Uber boss holds 'constructive' London talks after ban

LONDON: Uber's new chief executive held "constructive" talks with London's transport authority on Tuesday, the ride hailing firm said after last month's decision not to renew its operating licence in the British capital.

Uber said the meeting between its CEO Dara Khosrowshahi and Transport for London (TfL) commissioner Mike Brown was designed "to make things right", 11 days after the body ruled against the US company.

Tuesday's talks were described as "constructive" in separate statements to AFP from the offices of London Mayor Sadiq Khan, Uber and TfL.

Uber currently employs around 40,000 drivers in London and has a customer base of 3.5 million in the capital, more than 800,000 of whom have signed an online petition protesting TfL's decision.

TfL has criticised Uber's approach to reporting serious criminal offences and to obtaining criminal record checks for drivers as factors in its decision.

Uber has until Oct 13 to lodge its own appeal against the ban, and can continue to operate until the appeals process has concluded.

"We hope to have further discussions over the coming weeks as we are determined to make things right in London," an Uber spokesman said after the meeting.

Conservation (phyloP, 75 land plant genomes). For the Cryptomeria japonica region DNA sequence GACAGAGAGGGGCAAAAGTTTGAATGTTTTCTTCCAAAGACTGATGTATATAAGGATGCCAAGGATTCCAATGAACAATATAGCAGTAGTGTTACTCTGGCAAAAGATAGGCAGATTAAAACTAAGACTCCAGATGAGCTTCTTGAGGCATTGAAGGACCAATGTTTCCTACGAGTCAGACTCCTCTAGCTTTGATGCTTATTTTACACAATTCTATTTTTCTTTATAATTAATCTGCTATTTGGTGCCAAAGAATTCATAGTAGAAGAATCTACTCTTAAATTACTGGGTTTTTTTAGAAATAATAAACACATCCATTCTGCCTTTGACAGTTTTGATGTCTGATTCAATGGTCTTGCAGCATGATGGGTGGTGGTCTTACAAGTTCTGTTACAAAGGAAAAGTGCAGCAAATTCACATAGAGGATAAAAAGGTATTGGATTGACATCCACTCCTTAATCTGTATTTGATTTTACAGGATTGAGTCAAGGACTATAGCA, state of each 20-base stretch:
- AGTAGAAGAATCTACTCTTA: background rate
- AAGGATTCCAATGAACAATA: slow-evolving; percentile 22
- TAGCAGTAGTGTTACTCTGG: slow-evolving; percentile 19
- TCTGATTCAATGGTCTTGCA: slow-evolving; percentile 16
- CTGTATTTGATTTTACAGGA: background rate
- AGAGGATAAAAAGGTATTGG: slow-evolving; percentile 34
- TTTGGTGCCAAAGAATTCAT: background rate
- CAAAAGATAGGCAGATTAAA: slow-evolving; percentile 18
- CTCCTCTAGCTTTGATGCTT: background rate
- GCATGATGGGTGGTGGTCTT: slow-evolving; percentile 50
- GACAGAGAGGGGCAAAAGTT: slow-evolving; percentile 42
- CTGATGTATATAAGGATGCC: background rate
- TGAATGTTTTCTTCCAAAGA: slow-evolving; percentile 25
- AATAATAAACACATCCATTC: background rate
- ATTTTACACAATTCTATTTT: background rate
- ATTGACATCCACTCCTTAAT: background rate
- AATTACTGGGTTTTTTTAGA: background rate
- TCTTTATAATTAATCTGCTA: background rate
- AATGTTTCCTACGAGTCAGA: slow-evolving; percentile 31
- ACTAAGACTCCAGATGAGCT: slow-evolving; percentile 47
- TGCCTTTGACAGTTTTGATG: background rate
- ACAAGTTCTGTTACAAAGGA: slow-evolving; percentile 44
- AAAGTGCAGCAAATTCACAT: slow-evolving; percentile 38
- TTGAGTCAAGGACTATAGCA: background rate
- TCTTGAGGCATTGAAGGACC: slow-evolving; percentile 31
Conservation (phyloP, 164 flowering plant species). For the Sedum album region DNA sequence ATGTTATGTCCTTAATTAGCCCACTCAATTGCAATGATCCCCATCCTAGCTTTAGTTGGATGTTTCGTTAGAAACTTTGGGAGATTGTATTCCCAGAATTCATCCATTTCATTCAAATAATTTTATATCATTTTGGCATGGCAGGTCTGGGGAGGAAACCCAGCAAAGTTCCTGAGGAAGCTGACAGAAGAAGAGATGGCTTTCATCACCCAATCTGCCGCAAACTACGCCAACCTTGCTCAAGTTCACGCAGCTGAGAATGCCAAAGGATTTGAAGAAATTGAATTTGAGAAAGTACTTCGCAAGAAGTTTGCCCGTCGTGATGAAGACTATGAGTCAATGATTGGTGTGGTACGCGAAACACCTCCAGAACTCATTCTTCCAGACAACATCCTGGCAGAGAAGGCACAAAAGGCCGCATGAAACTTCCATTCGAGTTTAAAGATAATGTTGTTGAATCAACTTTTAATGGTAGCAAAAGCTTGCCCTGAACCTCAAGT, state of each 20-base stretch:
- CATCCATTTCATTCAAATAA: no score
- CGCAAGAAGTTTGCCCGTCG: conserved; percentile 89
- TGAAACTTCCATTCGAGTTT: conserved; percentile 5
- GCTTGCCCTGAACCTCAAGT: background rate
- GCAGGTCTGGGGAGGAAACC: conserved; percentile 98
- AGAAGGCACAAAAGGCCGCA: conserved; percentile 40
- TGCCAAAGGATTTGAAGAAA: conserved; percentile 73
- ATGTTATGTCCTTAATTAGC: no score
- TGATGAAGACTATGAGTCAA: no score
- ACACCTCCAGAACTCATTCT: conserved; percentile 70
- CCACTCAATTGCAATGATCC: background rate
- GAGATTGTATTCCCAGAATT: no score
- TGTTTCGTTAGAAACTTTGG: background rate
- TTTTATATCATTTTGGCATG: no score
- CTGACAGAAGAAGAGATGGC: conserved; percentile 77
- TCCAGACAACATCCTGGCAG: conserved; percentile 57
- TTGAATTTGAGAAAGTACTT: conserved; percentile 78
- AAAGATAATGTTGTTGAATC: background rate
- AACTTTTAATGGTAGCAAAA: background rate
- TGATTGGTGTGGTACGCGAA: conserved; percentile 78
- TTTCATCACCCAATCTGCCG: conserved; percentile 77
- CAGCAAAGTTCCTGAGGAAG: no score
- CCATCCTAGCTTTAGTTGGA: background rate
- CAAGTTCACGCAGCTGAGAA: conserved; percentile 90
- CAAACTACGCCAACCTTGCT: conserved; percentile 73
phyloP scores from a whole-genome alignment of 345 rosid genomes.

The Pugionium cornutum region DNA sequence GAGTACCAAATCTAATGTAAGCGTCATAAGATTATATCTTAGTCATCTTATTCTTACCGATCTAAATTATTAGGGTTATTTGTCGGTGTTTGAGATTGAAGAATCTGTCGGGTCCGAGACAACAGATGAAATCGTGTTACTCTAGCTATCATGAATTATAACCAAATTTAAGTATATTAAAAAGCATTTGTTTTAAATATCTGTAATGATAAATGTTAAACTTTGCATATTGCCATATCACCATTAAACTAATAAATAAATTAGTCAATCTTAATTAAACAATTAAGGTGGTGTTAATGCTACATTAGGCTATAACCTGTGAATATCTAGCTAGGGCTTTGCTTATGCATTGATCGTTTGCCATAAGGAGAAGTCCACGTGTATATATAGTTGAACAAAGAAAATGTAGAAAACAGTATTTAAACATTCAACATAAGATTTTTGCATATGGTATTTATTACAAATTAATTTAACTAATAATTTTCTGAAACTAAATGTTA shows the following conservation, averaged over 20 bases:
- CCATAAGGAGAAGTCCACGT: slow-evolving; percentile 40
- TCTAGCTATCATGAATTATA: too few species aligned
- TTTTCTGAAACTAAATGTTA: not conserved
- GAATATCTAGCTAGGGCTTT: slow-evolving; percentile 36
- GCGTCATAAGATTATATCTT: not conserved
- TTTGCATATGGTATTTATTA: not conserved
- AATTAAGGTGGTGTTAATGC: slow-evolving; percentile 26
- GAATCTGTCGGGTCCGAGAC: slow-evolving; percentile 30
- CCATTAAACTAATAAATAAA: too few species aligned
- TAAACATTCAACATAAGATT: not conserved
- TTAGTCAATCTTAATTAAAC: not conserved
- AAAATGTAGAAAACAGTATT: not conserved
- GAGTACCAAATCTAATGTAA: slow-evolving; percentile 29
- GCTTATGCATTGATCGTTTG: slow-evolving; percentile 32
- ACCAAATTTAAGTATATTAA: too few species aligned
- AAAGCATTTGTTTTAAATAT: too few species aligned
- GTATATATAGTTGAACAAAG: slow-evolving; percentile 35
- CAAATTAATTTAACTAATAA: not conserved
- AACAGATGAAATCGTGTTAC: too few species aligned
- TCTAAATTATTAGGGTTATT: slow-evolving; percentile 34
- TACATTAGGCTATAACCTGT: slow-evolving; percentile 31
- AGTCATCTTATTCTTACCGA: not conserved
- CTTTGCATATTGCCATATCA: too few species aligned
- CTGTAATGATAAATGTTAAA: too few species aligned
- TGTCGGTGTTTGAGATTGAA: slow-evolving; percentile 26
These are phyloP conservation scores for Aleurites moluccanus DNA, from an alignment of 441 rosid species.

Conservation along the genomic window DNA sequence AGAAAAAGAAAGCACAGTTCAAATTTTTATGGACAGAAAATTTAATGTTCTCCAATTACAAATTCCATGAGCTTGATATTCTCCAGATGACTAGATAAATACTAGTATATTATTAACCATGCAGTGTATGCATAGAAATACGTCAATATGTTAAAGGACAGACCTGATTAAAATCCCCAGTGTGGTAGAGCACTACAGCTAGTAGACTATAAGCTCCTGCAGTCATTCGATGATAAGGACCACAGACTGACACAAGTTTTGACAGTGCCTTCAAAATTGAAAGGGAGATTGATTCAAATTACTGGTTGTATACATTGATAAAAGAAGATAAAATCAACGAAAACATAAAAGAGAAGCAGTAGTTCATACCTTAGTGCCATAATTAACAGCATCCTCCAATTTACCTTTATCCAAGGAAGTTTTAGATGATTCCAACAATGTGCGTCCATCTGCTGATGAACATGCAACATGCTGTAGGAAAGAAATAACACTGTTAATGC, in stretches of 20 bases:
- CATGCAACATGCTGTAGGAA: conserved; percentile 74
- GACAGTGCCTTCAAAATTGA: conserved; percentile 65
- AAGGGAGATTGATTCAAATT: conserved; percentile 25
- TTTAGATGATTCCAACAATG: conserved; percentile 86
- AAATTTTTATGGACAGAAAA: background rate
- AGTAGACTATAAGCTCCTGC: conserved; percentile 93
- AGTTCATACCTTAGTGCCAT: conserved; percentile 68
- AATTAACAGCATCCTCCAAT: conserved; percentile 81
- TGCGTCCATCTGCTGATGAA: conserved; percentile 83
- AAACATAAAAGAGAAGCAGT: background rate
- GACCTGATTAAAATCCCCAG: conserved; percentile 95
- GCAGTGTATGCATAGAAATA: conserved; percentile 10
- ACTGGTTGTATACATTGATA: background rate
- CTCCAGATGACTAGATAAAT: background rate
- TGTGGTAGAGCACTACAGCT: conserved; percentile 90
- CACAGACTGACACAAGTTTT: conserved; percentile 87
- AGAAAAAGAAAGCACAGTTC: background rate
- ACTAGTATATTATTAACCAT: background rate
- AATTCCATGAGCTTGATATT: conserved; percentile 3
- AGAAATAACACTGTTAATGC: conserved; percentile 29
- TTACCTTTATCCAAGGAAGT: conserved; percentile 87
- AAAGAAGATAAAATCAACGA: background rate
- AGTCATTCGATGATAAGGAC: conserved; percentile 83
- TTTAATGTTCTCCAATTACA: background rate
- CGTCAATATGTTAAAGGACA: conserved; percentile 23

Discussion focused on "what needs to happen to ensure a thriving taxi and private hire market in London where everyone operates to the same high standards", according to a TfL spokesman, adding that "further steps" would be taken in the coming weeks.

"Every private hire operator in London must play by the rules, and adhere to the high standards we expect", commented a spokesman for the city's mayor.

But Uber may continue to "deny their drivers basic workers rights", said James Farrar, chair of the private hire drivers branch of the Independent Workers of Great Britain (IWGB) trade union.

The union is representing Uber drivers in a landmark employment rights tribunal case against the company, of which Farrar is a co-claimant.

"It's clear that Uber CEO Dara Khosrowshahi and TfL are just going through the motions to give people the impression that they are both doing something to clean up Uber's act," Farrar told AFP.

"The reality is that neither seems to want to talk to the main stakeholders in the business – the drivers – or deal with their concerns." — AFP